• Mario Testino
Mario Testino´s personal works on view at Prism Gallery in L.A.


    12 March 2013

    By Katja Schmolka


    Mario Testino celebrates the femininity of women in his photographs like no other. He captivates the viewer, puts them under his spell and forces them to immediately enter a world seen from his own very intimate perspective. Testino creates a world full of realism, surrealism, spontaneous naturalness and satisfaction that is celebrated by his muses such as Kate Moss and Gisele Bündchen. He balances the rare art that is his personal aesthetic with that of the personalities that exist within it - uniting models and stars. The result is a hilarious and erotic imagery, as only he is in a position to create. The photographer has now had almost every star in front of his lens, and is a celebrated celeb in his own right. He glamorously presented a selection of 16 of his most personal shots in the prestigious PRISM Gallery in Los Angeles the evening before the Oscars.

    Mario Testino defined new styles.

    From Heroine Chic to Cocaine Chic. Mario Testino created this look two decades ago. He captured it in his first Gucci campaign in 1995, which caused an international outcry, and brought Gucci back to the fashion tableaux. The old saying “in the right place at the right time” helped Testino to make fashion history. The ingredients: the artsy London and New York in the '90s; Mario Testino's perception of his reality, and his image of femininity – in particular human and approachable forms. Such images were unlike those of his famous colleagues like Newton or Penn, and the French, former Editor-in-Chief of Vogue Paris, Carine Roitfeld, who was then known as a style icon for her classy, feminine 'fetish' looks.

    Everybody wanted him.

    Madonna insisted on Testino for her campaign with the Italian fashion house Versace. Through Princess Diana, who he photographed five months before her death for a charity auction, he became the personal photographer of the Royal Family and remained so to this day. He has over twelve books to his name and has won several photographery awards. Celebrities love him and grant him an incredible amount of trust - as can be seen in his work. This is probably because of his likable quiet charisma that I also felt when I met him at his show in Los Angeles. Like a pillar of strength he stands there, in the middle of the storm between celebs and his many admirers. Aperture on, aperture off. Voila! In our interview, Mario Testino talks about his exhibition, attractive bodies and his inspiration.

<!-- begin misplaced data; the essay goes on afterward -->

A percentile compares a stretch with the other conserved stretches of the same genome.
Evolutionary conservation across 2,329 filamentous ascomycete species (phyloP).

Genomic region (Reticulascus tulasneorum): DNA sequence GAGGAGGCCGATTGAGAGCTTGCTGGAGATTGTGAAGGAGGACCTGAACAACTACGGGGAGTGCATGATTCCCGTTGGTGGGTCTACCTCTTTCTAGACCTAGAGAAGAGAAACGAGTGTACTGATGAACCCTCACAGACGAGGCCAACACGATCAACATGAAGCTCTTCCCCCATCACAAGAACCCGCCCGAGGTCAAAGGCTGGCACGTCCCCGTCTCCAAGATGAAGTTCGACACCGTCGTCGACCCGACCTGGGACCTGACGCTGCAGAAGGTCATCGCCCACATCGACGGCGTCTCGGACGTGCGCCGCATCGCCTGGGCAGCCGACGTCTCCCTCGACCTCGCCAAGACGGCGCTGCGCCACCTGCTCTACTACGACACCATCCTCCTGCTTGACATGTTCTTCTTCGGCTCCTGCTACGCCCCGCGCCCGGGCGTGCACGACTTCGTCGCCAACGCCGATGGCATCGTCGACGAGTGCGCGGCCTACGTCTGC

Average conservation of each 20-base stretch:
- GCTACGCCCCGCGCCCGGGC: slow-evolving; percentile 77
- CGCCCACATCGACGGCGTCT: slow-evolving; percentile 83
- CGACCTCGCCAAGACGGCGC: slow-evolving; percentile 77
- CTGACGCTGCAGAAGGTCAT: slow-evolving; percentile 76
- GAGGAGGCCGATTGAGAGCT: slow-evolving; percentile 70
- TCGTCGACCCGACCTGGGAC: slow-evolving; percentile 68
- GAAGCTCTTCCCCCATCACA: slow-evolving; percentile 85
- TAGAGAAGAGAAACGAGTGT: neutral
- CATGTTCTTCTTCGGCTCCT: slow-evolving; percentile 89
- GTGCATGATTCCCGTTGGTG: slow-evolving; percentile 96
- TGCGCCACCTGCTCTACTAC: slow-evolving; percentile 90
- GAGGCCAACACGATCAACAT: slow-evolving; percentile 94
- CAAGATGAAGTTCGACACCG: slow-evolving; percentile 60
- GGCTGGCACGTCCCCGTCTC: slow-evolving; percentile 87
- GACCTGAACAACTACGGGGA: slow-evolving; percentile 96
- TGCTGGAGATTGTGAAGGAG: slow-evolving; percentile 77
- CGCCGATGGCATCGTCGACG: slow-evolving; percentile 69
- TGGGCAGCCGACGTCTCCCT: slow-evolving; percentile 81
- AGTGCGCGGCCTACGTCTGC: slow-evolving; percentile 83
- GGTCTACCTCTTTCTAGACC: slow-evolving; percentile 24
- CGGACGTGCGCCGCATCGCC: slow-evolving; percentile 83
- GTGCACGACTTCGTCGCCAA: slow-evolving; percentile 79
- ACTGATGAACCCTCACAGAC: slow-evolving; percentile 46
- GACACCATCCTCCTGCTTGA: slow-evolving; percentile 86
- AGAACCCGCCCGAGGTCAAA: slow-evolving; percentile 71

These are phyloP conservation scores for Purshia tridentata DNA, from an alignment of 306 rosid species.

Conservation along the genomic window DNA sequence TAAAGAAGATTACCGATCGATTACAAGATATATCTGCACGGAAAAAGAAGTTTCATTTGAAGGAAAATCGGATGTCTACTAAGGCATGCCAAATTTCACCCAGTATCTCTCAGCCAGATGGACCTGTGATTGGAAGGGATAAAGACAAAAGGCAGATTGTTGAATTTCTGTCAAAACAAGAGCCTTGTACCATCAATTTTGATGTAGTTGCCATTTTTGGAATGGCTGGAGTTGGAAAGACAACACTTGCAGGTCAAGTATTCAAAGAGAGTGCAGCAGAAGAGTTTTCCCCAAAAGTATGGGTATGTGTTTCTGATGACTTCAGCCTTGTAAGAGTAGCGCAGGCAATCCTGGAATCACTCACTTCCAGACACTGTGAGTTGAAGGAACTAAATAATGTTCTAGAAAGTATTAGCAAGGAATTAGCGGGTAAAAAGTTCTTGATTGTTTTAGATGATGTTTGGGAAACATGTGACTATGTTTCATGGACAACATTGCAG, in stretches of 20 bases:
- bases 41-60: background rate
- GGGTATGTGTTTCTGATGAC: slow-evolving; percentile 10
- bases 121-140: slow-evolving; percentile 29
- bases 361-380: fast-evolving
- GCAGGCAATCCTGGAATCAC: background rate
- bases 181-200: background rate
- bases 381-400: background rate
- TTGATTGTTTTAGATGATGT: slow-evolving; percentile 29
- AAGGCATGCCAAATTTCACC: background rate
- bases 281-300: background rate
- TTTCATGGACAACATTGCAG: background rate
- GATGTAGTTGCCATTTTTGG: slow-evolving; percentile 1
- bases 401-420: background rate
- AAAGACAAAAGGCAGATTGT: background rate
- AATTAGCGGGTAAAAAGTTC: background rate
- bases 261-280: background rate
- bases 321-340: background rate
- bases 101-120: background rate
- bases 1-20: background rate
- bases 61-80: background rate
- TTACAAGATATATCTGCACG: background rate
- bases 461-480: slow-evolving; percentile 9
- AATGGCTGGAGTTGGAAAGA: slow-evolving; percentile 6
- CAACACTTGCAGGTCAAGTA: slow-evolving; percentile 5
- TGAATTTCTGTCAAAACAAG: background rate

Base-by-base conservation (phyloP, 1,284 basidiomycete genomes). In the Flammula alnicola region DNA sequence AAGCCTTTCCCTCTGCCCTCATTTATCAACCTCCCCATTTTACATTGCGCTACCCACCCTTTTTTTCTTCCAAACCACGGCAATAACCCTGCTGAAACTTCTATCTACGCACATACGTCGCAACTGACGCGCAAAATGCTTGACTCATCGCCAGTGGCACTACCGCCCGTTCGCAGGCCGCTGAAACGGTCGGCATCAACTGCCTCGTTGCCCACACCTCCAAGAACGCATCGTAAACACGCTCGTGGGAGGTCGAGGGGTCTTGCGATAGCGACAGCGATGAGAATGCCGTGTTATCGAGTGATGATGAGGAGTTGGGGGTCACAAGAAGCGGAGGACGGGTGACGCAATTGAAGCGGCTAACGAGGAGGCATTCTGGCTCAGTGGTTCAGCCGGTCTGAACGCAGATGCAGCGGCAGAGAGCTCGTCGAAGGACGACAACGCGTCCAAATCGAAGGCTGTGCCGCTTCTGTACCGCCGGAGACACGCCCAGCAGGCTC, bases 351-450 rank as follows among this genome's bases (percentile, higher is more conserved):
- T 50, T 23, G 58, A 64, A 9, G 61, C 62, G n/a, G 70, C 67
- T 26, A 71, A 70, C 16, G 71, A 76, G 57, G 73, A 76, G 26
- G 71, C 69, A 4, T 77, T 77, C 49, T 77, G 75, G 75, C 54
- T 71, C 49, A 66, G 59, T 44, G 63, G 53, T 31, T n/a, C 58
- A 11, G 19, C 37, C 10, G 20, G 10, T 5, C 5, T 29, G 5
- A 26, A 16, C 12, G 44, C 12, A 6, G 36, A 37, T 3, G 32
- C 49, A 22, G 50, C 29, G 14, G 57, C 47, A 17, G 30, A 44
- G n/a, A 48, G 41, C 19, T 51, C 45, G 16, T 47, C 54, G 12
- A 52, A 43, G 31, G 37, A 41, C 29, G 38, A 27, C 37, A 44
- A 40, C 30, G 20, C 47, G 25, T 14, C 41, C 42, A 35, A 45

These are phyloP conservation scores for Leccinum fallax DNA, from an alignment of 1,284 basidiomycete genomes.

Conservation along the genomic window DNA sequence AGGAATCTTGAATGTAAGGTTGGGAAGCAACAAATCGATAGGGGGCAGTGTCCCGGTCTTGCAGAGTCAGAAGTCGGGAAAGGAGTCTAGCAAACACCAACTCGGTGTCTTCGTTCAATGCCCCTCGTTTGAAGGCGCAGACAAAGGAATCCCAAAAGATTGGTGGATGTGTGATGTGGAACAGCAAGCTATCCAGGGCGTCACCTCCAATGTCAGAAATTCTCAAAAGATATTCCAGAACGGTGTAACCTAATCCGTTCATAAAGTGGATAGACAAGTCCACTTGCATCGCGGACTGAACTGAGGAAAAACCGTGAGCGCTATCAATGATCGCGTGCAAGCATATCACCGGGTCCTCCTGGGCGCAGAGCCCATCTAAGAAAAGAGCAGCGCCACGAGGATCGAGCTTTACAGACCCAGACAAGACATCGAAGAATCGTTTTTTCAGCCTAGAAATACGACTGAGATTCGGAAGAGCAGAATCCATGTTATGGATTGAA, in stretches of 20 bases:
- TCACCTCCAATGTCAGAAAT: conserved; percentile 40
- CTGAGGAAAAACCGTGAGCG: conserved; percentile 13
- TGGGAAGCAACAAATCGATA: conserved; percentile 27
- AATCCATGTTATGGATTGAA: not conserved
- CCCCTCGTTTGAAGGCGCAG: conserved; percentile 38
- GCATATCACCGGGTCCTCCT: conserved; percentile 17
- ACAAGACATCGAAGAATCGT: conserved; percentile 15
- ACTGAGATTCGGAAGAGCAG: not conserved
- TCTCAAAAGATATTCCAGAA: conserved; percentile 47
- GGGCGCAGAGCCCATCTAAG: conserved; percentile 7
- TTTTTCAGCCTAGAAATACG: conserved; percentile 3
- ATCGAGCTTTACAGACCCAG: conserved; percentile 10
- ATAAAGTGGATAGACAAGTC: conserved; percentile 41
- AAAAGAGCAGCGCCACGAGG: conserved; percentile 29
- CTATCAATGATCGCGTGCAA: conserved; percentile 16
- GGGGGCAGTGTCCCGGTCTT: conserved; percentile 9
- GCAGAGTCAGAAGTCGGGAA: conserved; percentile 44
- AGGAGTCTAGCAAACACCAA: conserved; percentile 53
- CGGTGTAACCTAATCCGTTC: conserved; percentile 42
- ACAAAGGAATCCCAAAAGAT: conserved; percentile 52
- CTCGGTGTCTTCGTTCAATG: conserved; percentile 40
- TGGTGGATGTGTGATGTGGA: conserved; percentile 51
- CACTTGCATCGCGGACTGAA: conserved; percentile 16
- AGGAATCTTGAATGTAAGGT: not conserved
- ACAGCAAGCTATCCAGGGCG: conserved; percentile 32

Katja Schmolka: How did you come to you collaborate with Prism Gallery for your new exhibition? How did you choose your work for this exhibit?

    Mario Testino: This was an interesting collaboration as I worked very closely with the gallery and PC Valmorbida on the selection of images, largely all from my personal work as opposed to my fashion work. We had been talking about doing something together for a long time, but this time it just worked and was the right time.
    Katja Schmolka: When did you first realize that you wanted to become a photographer? Was there a certain situation that comes to your mind?

    Mario Testino: Well, I was in London and needed to work or do something and I discovered photography and went to a photography school. I started to capture the people around me with all their different looks and approaches to life, and circumstances they lived in. A very interesting experience for me.
    Katja Schmolka: Were there other photographers you admired at a young age already? And how did they inspire you? Do you collect works of your colleagues?

    Mario Testino: I was inspired by Beaton, Parkinson, Avedon, Newton and Penn. How they created their very own world and language. The wonderful thing is that we are allowed to create our very own world where imagination is free. The more freedom as an artist we have the more creative out put can happen. I started to collect contemporary art about 20 years ago.
    Katja Schmolka: You travel a lot and on your journeys you collect stories. Is there one story, people or tradition you remember that inspired you so much, that you translated it directly into your work?

    Mario Testino: I would say Brazil and the culture of the country. The carnival which expresses the joy of life and sexiness expressed through the costumes worn in a self confident natural way by beautiful women.
    Katja Schmolka: Nudity and sexuality play a major role in your work. What do you love about women? I guess there stands a whole philosophy for you coming from Peru, with all your tradition and culture behind it.

    Mario Testino: I don't think it's so much to do with Peru as to do with simply appreciating and admiring people that are born with amazing bodies. I grew up in Peru and it was very conservative, so in some ways it had an influence, as the freedom one has with their body is quite the opposite to what I was used to growing up.
    Katja Schmolka: Could you tell us a little bit about your own project MATE, which you founded in 2012 in Peru, supporting young artists.

    Mario Testino: I established MATE in 2012 because I wanted to give back to my home country and the best way for me to do that was through culture and the arts. The intention is to promote Peruvian art and culture abroad as well as bring art from overseas to MATE. It will permanently host my own work too.

    Katja Schmolka: Thank you for the interview.

    PRISM - Mario Testino on view until March 30, 2013.


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